A funeral is a time when friends and family gather to celebrate a life and mourn the loss of a loved one. The funeral is the starting point of the recovery process and the first step toward healing.
A funeral service can be open to the public or accessible by invitation only. You can choose burial or cremation, a large service or a small one. And you can follow the liturgy of the religion of your choice. Our funeral directors are trained to provide you with support and guidance to help you plan a funeral that reflects your needs and desires.
You most certainly can. Each funeral should reflect the life of the deceased – and no two people are the same. We encourage you to let us know exactly how you want yourself or your loved one to be remembered and we will do our best to create a ceremony that will truly celebrate your life.
While not every tradition encourages a public viewing, we believe that they serve a purpose. Making a viewing part of your funeral service provides closure to all in attendance, especially the bereaved. Studies show that viewing the body helps the bereaved recognize the reality of death and can help in the grieving process.
Our funeral directors are here to help you, any time of any day. It is our job to care for you at one of the most difficult times of your life. We work with you to plan the memorial. We carry out all wishes during the funeral and in the disposition of the body. We promise to guide you in the right direction when planning the funeral and help you before, during and after the service.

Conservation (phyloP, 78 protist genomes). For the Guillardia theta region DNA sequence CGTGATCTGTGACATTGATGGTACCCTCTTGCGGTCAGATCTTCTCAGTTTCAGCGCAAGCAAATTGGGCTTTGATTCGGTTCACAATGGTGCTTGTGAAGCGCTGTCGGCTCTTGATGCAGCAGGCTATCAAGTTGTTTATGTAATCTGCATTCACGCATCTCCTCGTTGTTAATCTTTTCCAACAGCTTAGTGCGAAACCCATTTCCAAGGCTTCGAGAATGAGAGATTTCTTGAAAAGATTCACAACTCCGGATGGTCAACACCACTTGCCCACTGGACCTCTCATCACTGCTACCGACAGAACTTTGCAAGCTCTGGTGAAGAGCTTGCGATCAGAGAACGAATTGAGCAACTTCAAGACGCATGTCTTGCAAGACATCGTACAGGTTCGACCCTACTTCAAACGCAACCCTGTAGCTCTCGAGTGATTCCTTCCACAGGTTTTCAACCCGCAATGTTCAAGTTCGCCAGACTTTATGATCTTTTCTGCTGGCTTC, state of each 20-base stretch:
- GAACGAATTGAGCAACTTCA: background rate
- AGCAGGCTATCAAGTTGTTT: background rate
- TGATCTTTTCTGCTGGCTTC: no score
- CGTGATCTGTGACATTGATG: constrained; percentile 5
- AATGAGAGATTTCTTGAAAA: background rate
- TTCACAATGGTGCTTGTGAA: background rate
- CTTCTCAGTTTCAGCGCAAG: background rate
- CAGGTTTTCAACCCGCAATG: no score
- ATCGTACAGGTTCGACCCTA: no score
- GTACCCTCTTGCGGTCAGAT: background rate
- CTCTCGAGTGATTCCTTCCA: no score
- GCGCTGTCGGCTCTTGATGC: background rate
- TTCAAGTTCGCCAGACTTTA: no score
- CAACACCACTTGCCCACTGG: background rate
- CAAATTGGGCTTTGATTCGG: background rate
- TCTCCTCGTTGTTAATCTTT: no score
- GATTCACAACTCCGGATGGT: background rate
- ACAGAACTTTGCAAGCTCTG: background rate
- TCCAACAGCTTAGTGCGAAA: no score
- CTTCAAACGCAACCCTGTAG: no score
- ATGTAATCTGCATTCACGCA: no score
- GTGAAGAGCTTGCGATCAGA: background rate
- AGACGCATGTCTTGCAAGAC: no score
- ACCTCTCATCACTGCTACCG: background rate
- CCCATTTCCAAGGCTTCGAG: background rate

Call us. We are available 24 hours a day, 7 days a week. If you need immediate assistance, one of our funeral directors will be there.
Our funeral directors can help you no matter where a death has occurred. We’ll take care of everything from bringing your loved one back home to helping you arrange the service.
An obituary notice is helpful for friends and family of the deceased. It informs them that a death has occurred and gives them information about the service. Obituaries can be placed in newspapers and online.
A basic obituary includes the deceased’s full name, age, date of birth, city and state they were living in when they passed away. It should also include the name of the deceased’s significant other, and the date, time and place of the viewing, burial, wake and memorial service. If you don't have this information yet, you can always write something such as, "Funeral arrangements are being made by the funeral home and will be announced at a later date."
You may wish to add additional details, such as the names of any children, grandchildren and great-grandchildren, parents, other close relatives or special friends. You may wish to write about the deceased’s life, accomplishments and legacy. You may suggest preferred charities for memorial contributions and let people know if you would rather not receive flowers.
Embalming is the temporary disinfection, preservation, and restoration of the body. During the embalming process, the body is washed and dressed and cosmetics are applied.